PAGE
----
Speaking in the Mobile World Live keynote tonight, Federal Communications Commission (FCC) chairman Tom Wheeler defended the agency’s use of decades-old regulatory tools in putting together its new net neutrality rules.
Debating with Anne Bouverot, director general of the GSMA, Wheeler said: “Those opposed to open internet rules, they like to say we used depression era regulation. But we took Title II and modernised it. We built our model on a regulatory model that has been wildly successful in the US for mobile.”
The FCC intends to reclassify broadband providers, both mobile and fixed, as common carriers under Title II of the Communications Act, a piece of legislation that dates from 1934.
Wheeler argued Title II has been modernised. “This is about as far as you can get from old school regulation.”
The FCC voted to approve net neutrality proposals just last week in a 3-2 decision, with Democrats outvoting Republican members of the commission.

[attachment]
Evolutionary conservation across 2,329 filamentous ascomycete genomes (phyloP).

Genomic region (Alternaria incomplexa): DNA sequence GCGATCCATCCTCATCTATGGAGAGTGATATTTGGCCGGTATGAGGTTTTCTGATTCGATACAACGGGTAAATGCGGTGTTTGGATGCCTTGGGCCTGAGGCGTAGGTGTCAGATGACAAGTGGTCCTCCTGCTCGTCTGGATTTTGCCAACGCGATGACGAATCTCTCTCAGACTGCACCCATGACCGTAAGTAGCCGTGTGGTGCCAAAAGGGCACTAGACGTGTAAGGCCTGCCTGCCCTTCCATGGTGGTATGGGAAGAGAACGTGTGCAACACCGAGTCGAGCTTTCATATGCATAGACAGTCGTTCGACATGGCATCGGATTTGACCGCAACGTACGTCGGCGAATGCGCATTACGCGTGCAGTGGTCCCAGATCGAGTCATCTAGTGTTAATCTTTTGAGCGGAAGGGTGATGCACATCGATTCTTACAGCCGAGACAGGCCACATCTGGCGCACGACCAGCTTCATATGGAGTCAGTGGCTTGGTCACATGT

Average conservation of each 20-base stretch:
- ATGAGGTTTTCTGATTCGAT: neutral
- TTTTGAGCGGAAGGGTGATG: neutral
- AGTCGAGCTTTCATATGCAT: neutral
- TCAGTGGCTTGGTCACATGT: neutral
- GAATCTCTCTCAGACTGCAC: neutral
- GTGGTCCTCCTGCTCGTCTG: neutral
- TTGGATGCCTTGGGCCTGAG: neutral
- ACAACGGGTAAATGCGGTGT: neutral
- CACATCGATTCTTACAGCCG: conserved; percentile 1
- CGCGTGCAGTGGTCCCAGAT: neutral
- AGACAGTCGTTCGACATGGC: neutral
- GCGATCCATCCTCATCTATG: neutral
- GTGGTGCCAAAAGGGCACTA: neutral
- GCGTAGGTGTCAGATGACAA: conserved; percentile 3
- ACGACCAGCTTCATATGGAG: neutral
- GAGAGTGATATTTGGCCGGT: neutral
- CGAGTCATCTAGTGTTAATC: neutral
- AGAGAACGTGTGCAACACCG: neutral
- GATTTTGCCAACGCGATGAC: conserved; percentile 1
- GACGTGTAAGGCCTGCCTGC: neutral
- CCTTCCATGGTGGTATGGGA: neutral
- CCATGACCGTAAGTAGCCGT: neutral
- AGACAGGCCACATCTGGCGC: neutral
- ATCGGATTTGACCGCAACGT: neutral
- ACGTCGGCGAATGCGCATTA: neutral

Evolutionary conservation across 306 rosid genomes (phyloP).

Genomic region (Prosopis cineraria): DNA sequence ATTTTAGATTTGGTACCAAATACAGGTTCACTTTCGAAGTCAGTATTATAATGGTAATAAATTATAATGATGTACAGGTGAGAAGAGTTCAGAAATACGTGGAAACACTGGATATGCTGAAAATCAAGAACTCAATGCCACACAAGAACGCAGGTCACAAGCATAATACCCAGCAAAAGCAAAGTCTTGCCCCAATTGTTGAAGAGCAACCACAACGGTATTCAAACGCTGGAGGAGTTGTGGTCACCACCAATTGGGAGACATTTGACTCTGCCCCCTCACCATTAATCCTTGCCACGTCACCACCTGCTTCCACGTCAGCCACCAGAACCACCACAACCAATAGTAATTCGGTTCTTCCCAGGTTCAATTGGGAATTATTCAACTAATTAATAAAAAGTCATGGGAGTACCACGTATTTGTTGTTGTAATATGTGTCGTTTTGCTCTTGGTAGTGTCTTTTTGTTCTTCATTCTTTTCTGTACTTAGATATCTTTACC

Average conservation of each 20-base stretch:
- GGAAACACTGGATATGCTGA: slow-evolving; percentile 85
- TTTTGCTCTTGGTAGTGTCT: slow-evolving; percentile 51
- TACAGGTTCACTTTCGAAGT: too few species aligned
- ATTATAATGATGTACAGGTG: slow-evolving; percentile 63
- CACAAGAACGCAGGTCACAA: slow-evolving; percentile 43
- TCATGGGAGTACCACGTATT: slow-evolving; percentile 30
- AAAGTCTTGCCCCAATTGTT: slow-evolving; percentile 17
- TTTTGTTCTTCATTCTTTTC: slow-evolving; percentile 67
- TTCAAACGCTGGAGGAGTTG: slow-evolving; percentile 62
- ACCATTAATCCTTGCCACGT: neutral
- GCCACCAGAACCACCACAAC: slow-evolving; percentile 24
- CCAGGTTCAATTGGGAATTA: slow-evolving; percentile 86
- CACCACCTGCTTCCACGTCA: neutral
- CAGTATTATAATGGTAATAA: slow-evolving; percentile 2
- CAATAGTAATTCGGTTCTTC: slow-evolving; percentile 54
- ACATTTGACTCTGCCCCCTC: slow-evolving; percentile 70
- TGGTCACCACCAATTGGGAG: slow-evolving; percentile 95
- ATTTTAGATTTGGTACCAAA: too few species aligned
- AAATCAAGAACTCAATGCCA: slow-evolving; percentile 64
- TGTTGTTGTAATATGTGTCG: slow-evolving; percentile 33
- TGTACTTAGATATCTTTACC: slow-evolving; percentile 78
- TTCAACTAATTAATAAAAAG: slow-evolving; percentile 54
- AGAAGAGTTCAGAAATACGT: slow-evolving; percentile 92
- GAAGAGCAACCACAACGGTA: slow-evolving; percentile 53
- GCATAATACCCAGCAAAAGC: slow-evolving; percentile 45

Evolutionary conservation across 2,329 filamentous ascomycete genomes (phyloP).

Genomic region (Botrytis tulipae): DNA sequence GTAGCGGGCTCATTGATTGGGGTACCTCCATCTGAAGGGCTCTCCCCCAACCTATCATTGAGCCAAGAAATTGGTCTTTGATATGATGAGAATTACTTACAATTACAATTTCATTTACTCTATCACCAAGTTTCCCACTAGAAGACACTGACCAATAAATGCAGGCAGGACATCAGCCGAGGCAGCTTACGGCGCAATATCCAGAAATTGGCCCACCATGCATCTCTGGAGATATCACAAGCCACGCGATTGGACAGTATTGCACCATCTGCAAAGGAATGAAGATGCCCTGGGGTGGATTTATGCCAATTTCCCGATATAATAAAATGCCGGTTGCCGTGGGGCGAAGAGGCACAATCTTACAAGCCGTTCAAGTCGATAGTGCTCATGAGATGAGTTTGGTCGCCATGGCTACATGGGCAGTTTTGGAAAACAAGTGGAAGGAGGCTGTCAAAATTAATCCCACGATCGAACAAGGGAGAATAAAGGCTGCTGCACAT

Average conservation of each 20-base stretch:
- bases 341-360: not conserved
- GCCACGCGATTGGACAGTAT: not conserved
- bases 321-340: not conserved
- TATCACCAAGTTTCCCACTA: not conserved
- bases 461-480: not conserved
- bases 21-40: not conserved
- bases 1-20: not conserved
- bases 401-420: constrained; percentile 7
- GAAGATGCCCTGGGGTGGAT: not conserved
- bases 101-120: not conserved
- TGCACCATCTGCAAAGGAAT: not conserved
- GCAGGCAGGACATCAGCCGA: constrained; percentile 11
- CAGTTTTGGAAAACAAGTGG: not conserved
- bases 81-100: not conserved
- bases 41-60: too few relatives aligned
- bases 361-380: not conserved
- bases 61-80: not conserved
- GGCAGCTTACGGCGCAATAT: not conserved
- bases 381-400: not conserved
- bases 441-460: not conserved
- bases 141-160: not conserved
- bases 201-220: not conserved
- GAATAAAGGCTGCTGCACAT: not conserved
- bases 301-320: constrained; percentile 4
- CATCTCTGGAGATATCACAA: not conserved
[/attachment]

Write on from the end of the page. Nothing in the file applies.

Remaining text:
The proposal called for a stricter set of rules that will treat broadband providers, including mobile operators, more like utilities.
“The basic question is if the internet is the most powerful and pervasive platform in the history of the planet, can it exist without a referee? We need a referee to say ‘wait a minute, does that make sense?’ Do we have a set of rules that says that is just and reasonable?” said Wheeler.
The two also chewed over spectrum, and the bumper $45 billion auction of radio frequencies in the US that finished a few weeks ago. Bouverot pointed out the price is high in comparison to international auctions, raising the prospect of slowing future network investment by the country’s operators.
“With this and the new rules [on net neutrality], is there a fear that the US might lose out to Asia and China?” she asked. Wheeler argued the bidders had made rational business decisions based on their likely returns.